Enhanced co-operation, August 2004

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Publication Date 02/08/2004
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Established in 1997 by the Treaty of Amsterdam, the provision for 'enhanced co-operation' - in which some Member States work together in a specific policy area using the EU institutions and procedures - has not yet been formally used, although both the Single Currency and the Schengen Agreement are areas in which not all EU members participate. The use of enhanced co-operation has, however, been proposed in relation to education, environment, defence and - most recently - taxation. The draft Constitutional Treaty significantly enhances the prospects for groups of Member States to engage in such co-operation.


'Enhanced co-operation', 'flexibility', 'closer co-operation' and 'differentiated integration' are all terms used to describe an arrangement under which a group of Member States can pursue an initiative within the EU's legal framework, but without all 25 members joining in (see: Research paper 00/88: IGC 2000: Enhanced Co-operation).

The concept was formally introduced by the 1997 Treaty of Amsterdam. Any group of Member States wishing to participate in such an initiative could do so, however, only under what the BBC described as 'strict rules' (see: Closer co-operation). In addition to a requirement that half the Union's members must agree to take part before an enhanced co-operation initiative could be sanctioned, it was possible for a single Member State to veto any such move.

To make it easier for groups of Member States to work together on joint initiatives, particularly following enlargement, the Treaty of Nice included a number of Articles aimed at clarifying and simplifying the requirements for enhanced co-operation.

The minimum number of Member States now required to participate in an initiative is eight - irrespective of how many members the Union has. The scope of the concept now includes issues falling within the common foreign and security policy (but nothing with military or defence implications). The veto can now be used only in matters concerned with foreign policy.

Significantly, the enhanced co-operation option is seen as a last resort, which should only be applied if the objectives sought cannot be achieved through the Union's usual procedures (see: CEPS Policy Brief).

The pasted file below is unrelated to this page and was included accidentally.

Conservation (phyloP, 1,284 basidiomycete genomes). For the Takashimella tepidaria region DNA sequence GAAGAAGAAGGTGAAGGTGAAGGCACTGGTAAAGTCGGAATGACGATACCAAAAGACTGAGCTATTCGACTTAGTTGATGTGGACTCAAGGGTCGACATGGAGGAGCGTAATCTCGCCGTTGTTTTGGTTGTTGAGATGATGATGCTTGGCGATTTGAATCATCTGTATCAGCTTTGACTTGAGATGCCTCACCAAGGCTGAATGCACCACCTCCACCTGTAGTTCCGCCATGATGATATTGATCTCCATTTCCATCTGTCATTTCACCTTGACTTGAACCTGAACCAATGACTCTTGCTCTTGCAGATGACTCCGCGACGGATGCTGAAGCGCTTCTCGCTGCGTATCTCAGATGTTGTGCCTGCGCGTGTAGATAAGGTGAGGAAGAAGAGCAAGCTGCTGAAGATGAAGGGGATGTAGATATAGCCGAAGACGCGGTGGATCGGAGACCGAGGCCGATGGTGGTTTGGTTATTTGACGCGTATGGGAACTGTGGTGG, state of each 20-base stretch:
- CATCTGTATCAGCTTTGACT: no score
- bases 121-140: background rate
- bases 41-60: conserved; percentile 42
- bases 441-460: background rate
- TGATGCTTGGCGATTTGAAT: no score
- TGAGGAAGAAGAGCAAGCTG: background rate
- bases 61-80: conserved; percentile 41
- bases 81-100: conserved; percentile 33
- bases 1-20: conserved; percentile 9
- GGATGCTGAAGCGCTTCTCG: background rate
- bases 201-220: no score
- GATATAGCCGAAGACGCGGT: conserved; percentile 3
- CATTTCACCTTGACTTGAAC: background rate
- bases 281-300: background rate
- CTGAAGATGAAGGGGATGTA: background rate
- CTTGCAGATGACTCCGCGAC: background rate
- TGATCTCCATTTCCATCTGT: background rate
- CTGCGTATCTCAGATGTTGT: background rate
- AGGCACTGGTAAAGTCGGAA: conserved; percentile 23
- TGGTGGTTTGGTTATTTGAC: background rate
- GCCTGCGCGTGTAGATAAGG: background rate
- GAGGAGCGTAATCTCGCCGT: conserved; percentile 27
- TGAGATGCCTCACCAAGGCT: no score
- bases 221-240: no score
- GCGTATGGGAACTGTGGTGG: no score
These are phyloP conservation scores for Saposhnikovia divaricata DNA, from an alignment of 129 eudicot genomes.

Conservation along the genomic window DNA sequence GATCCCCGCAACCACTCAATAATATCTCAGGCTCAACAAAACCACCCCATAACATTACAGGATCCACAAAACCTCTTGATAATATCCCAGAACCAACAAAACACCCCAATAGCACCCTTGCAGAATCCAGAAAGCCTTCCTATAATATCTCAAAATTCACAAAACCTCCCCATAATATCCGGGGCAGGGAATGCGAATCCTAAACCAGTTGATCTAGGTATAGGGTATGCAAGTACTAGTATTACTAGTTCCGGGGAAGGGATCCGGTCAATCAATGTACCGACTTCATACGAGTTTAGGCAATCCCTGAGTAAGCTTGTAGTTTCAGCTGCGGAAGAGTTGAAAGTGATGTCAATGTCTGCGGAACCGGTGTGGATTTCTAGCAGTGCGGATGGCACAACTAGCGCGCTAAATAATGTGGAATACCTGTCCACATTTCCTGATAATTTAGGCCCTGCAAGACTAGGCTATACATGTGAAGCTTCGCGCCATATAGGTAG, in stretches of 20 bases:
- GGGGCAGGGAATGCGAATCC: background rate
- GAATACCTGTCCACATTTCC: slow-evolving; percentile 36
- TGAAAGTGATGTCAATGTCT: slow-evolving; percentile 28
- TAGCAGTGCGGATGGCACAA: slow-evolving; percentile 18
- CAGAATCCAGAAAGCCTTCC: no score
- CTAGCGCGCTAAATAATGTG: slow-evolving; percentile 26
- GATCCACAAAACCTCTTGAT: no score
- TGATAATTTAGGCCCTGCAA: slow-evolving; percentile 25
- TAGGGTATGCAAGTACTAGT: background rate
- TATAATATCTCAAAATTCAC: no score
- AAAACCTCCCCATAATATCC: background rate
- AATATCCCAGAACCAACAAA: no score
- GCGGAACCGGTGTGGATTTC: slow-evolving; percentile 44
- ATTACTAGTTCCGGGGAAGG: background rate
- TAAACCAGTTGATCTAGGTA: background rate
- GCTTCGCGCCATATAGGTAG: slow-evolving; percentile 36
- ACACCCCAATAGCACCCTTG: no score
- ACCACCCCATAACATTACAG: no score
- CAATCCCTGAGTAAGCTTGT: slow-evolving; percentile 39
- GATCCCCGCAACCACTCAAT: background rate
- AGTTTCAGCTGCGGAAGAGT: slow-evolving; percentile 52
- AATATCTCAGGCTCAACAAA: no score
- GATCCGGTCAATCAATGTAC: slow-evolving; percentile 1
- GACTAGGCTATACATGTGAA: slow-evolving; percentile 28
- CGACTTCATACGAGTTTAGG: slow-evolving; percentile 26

Following the treaties of Amsterdam and Nice, the Articles relating to enhanced co-operation are now found in:

Treaty establishing the European Community

Article 11 - Procedure for establishing enhanced cooperation

Article 11A - Subsequent participation of a Member State

Treaty on European Union

Article 27A to 27E - Enhanced cooperation in the area of the Common Foreign and Security Policy (CFSP)

Article 40 - Enhanced cooperation in the area of Justice and Home Affairs (JHA)
Article 40A - Procedure for establishing enhanced cooperation (JHA)
Article 40B - Subsequent participation of a Member State (JHA)

Article 43 - General principles of enhanced cooperation
Article 43A - Principle of last resort
Article 43B - Principle of openness

Article 44 - Decision-making under enhanced cooperation
Article 44A - Cost of enhanced cooperation

Article 45 - Consistency with EU policies

The detail of implementing the enhanced co-operation procedure varies according to which of the Union's three 'pillars' a proposed action is to take place.

Despite the changes made at Nice, there is no example of enhanced co-operation having been formally initiated. Amongst the issues which were thought likely to generate interest was the environment. In December 2000, the BBC reported that Greenpeace thought that 'small groups of member states of the EU might forge ahead on GM crop policy, carbon dioxide emissions and nuclear reprocessing' (see: Enhanced cooperation).

A year later, 'education Ministers of 31 European countries and the European Commission adopted the Copenhagen Declaration on enhanced co-operation in European vocational education and training' (see European Sources Online: In Focus: Belgium pushes for 'enhanced co-operation' in the field of defence, March 2003).

Enhanced co-operation was also being discussed in March 2003, when France, Germany, Belgium and Luxembourg suggested that it could be used to improve co-operation in defence.

At the time, the Financial Times quoted a German official: 'We have enhanced co-operation for the euro and for Schengen [in which many of the EU's internal borders were abolished]. These are not exclusive ... Those who wanted an opt-out clause for either could exercise it without holding up integration process. Those who want to join when they are ready can do so' (see: Britain to set out its limits on EU defence). The following month, the four countries agreed 'a seven point strategy aimed at strengthening Europe's Security and Defence Policy (ESDP) and reducing the continent's military dependence on the United States' (see European Sources Online: In Focus: Mini Summit focuses on increasing defence co-operation, April 2003).

Taxation has become the latest area where it is suggested enhanced co-operation might be used. Although the Financial Times said 'it is a moot point whether harmonised corporate taxes would further “the objectives of the Union and the Community” as the treaty requires' (see: Ripe for rejection), Commissioner Frits Bolkestein has asked Finance Ministers to clarify whether enhanced co-operation could be used in relation to that issue (see Financial Times: Strange bedfellows).